Bucs' bullpen falters in loss to Crew
Beam allows two-run homer in ninth; Karstens tallies six K's
MILWAUKEE -- A game with four lead changes and plenty of late-inning drama was effectively summed up by reliever T.J. Beam in a mere four words.
"Bad pitch," Beam said. "Good hit."
And with that combination, the Brewers held onto their postseason hopes while the Pirates held onto the unfavorable distinction of being winless in Miller Park in their past 13 games there. A deflating 7-5 loss, which was capped with a walk-off homer from Prince Fielder, pushed the Pirates' season total to 92, 12 of which have come at the hands of the Brewers.
"Obviously every at-bat means a lot to the Brewers," manager John Russell said. "They are going to be tough outs late in the game because they have a lot riding on this."
They would be indeed, as Milwaukee scored five times in the final three innings. The Brewers entered the game trailing the Mets by one game in the National League Wild Card race. New York wrapped up its win midway through the evening, leaving Milwaukee desperately needing a victory of its own.
Milwaukee had already tagged relievers Jesse Chavez and John Grabow for late-inning runs, and it would make Beam the last victim. One out away from extra innings, Brewers outfielder Ryan Braun prolonged the inning with an infield hit that neither of the Pirates' middle infielders had a play on.
Fielder then stepped to the plate. Russell came to the mound. His message was simple: Pitch Fielder away, and, if necessary, work around him to get to shortstop J.J. Hardy.
Beam's first two pitches were just off the plate, both balls. His third crossed right over the plate before eventually landing well over the right-field wall.
"It just hung a little big," Beam said of the pitch, a slider. "I made a mistake. You've just got to tip your hat to him."
Fielder's second career walk-off homer -- both of which have now come at the expense of the Pirates -- ruined an evening that saw Jeff Karstens finish the season on an upswing.
Up until the seventh, it looked like Karstens would eliminate the possibility of any late-inning heroics. He seemed well on his way to snapping a personal six-game losing streak in his final start of the season.
"He located, got some strikeouts, changed speeds real well, kept them off balance," Russell said. "It should be something he can take with him into the offseason and feel pretty good about."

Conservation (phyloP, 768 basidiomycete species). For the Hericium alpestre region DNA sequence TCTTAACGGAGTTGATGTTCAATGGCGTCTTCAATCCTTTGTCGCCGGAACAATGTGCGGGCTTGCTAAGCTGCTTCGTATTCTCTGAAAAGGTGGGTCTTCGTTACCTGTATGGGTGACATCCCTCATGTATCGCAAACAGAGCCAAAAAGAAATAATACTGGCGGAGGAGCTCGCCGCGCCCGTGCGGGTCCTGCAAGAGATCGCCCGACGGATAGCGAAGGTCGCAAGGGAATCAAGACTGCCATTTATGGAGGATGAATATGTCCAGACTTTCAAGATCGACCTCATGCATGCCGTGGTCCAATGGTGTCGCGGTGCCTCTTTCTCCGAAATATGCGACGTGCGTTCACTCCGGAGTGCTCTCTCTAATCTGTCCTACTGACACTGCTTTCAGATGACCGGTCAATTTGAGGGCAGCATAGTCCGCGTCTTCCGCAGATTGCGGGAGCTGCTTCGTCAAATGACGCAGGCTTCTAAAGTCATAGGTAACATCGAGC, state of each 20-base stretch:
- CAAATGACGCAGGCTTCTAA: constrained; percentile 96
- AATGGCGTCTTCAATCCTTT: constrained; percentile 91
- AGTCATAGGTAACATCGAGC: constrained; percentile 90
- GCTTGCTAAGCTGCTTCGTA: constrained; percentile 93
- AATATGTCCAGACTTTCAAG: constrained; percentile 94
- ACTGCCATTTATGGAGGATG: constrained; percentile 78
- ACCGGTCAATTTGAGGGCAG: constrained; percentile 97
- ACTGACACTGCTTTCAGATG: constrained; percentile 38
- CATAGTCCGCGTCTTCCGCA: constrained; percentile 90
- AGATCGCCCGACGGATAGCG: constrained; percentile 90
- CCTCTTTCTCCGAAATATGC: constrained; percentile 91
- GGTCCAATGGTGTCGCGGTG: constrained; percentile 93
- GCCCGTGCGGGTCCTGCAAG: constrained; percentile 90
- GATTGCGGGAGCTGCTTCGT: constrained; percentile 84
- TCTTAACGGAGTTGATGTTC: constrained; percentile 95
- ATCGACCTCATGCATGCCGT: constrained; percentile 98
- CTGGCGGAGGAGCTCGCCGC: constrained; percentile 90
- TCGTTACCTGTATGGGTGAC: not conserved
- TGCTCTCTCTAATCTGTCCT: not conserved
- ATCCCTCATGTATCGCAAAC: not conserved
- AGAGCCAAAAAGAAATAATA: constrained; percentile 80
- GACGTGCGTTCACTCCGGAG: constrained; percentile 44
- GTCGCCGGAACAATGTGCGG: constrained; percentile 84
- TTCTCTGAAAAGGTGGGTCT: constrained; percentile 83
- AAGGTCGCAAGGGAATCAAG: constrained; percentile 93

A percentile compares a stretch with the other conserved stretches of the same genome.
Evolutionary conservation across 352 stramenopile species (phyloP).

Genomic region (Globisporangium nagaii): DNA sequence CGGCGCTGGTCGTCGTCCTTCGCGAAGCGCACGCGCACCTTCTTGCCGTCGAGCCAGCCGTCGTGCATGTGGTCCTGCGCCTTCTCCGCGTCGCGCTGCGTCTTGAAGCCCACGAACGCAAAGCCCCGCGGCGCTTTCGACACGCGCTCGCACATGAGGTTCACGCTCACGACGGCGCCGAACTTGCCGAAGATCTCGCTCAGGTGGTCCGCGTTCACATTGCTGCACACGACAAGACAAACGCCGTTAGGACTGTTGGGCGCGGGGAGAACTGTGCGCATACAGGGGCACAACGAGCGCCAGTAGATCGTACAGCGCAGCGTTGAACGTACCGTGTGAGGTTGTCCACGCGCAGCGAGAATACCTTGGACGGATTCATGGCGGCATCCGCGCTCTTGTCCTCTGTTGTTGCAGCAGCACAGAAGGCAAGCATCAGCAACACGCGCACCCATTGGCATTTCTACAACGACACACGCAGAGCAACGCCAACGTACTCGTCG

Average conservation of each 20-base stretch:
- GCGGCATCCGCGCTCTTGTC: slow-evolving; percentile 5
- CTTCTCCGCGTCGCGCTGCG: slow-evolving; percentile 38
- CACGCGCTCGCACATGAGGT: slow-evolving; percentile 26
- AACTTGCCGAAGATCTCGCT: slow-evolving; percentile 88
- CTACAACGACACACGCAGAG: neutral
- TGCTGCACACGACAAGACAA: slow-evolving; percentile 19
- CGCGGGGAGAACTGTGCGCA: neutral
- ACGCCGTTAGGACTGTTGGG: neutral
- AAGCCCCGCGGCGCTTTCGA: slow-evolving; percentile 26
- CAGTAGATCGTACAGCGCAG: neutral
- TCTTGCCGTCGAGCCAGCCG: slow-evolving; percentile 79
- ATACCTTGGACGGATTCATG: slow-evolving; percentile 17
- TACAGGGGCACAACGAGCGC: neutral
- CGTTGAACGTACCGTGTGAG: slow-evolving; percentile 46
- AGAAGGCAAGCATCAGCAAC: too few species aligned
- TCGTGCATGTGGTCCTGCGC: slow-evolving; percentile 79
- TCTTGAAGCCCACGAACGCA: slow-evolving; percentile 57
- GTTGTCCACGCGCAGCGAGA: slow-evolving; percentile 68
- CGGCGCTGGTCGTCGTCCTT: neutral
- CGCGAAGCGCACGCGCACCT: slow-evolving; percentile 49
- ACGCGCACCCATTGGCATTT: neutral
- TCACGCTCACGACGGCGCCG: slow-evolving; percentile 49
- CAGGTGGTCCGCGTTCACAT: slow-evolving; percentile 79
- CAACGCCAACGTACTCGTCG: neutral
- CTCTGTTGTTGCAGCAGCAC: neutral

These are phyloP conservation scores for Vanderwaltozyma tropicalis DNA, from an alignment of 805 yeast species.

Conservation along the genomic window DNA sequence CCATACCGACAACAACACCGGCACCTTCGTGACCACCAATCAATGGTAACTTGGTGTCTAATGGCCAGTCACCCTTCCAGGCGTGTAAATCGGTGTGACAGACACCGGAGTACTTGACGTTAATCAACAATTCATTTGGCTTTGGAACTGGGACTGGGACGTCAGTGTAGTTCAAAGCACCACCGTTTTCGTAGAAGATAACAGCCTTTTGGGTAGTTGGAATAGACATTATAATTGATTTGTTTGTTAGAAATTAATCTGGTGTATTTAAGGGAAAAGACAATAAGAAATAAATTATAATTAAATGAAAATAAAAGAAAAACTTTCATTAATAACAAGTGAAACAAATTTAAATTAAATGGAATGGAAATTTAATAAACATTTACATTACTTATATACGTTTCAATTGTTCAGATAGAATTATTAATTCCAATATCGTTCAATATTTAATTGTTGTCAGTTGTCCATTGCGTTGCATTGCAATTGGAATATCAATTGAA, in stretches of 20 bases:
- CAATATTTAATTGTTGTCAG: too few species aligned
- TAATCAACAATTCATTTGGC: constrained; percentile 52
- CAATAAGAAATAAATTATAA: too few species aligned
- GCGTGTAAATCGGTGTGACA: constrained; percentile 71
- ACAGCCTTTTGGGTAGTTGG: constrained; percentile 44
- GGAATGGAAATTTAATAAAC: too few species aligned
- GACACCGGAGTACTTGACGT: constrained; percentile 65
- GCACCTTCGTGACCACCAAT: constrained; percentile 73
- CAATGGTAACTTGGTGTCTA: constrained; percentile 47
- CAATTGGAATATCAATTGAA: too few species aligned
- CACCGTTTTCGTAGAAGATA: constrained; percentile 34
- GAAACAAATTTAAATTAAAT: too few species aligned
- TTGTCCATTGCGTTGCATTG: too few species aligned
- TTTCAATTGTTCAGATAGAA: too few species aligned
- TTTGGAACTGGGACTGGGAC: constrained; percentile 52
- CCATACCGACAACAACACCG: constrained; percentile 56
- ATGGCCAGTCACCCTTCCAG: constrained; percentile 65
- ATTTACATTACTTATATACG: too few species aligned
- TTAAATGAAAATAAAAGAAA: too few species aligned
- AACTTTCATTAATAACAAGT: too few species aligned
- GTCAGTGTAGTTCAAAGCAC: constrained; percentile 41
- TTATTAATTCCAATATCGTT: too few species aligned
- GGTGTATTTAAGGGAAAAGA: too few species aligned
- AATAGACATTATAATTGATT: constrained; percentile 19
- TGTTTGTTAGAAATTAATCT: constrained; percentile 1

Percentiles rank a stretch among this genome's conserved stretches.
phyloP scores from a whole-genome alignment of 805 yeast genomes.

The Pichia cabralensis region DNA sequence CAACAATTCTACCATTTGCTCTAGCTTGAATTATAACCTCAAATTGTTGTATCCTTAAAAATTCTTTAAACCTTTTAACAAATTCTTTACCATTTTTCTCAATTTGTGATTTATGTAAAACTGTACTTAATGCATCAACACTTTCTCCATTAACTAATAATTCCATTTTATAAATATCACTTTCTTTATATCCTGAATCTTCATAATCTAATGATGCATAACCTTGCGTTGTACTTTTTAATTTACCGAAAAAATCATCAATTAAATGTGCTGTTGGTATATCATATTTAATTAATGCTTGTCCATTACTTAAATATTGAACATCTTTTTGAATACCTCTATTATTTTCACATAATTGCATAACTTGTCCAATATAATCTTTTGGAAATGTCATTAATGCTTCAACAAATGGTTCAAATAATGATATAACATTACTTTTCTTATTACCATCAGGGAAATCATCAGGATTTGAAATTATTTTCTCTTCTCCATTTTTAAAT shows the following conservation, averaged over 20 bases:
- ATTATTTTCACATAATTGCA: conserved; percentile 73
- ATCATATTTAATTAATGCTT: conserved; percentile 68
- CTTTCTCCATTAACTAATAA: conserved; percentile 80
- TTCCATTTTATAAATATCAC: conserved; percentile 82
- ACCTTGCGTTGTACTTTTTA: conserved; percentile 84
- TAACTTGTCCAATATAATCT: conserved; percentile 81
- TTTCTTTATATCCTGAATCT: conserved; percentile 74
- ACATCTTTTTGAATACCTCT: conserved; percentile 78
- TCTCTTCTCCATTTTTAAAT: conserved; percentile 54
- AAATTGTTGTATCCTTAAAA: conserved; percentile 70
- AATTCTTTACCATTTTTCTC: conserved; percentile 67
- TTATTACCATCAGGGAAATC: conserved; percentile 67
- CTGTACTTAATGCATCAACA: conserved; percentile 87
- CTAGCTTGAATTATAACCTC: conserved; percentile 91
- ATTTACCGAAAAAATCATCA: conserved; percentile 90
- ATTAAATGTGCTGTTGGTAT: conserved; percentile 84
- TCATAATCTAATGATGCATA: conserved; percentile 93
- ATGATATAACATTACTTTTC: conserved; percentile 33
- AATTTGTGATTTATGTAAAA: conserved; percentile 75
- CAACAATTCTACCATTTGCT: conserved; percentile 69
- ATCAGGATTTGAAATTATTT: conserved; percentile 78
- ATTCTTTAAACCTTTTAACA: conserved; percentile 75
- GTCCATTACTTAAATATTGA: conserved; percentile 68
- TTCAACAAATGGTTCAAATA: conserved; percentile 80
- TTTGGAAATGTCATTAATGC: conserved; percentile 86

The difference from Karstens' previous six starts -- which, despite the results, hadn't been all that bad -- wasn't as much his "stuff" as it was the rhythm he dictated, the right-hander explained afterward.
"I think in the past few games, they've been waiting on me to get ready," said Karstens, who finished with a career-high six strikeouts. "I think tonight it was me on the rubber waiting to pitch."
Yet, Karstens' strong outing would be soured with a leadoff walk to the Brewers' Craig Counsell in the seventh with the Pirates leading, 3-2.
"I think it was just poor pitch selection by myself to walk Counsell," Karstens said.
As Counsell took first, Russell elected to dip into his 'pen, calling on Chavez, despite the fact that Karstens had thrown only 87 pitches, with 62 being strikes.
Asked if the pitching change was made because Karstens looked fatigued, Russell said it was a situational decision
"[Karstens] did a great job," Russell said. "You leave him in and he gets the loss, and it's not such a great move. He did what he needed to do. Our bullpen has done a great job all year."
Chavez had been scored upon just once in his previous six appearances, but was thrust into a playoff-like atmosphere of 36,612 fan-waving fans.
"I put that out of the picture," Chavez said. "It was just another hitter, another at-bat, another inning."
The right-hander, though, proceeded to give up a single and then a go-ahead two-run double to outfielder Mike Cameron.
As quickly as the lead went in favor of the Brewers, the pendulum would swing back the Pirates' way when outfielder Steve Pearce put the Bucs back in front with his second homer of the season, a two-run blast off reliever Guillermo Mota in the eighth.
"You've got to give them credit. They battled," Russell said of his offense, which played without Adam LaRoche and Brandon Moss. "I was really proud of how the guys hung in and played."
With Grabow on in relief, a runner on second, two outs and two strikes to former Pirates catcher Jason Kendall, Kendall lifted a ball into right.
Pearce, who was already playing somewhat shallow to prevent an RBI single, broke back late. Kendall's ball drifted over his head for a game-tying RBI double.
It was the third misplayed ball by the Pirates' outfielders on the night, all of which proved consequential. Nyjer Morgan, who finished with two RBIs and a career-best four-hit game, was charged with an error in the first when he was unable to make a catch on the run in left.
Two hitters later in the first, Nate McLouth's run at trying to finish the season perfect defensively came to an unfortunate end, when his throwing error led to one of two early unearned Brewers runs.
McLouth, sprinting backward, made a diving attempt at a ball hit into deep center by Braun, but the ball bounced past him. It caromed sharply off the wall in left-center field, sending McLouth sprinting toward right. As one run came around to score, McLouth's throw missed the cutoff man -- who slipped -- allowing Braun to finish his circle around the bases and give the Brewers an early 2-0 lead.
Jenifer Langosch is a reporter for MLB.com. This story was not subject to the approval of Major League Baseball or its clubs.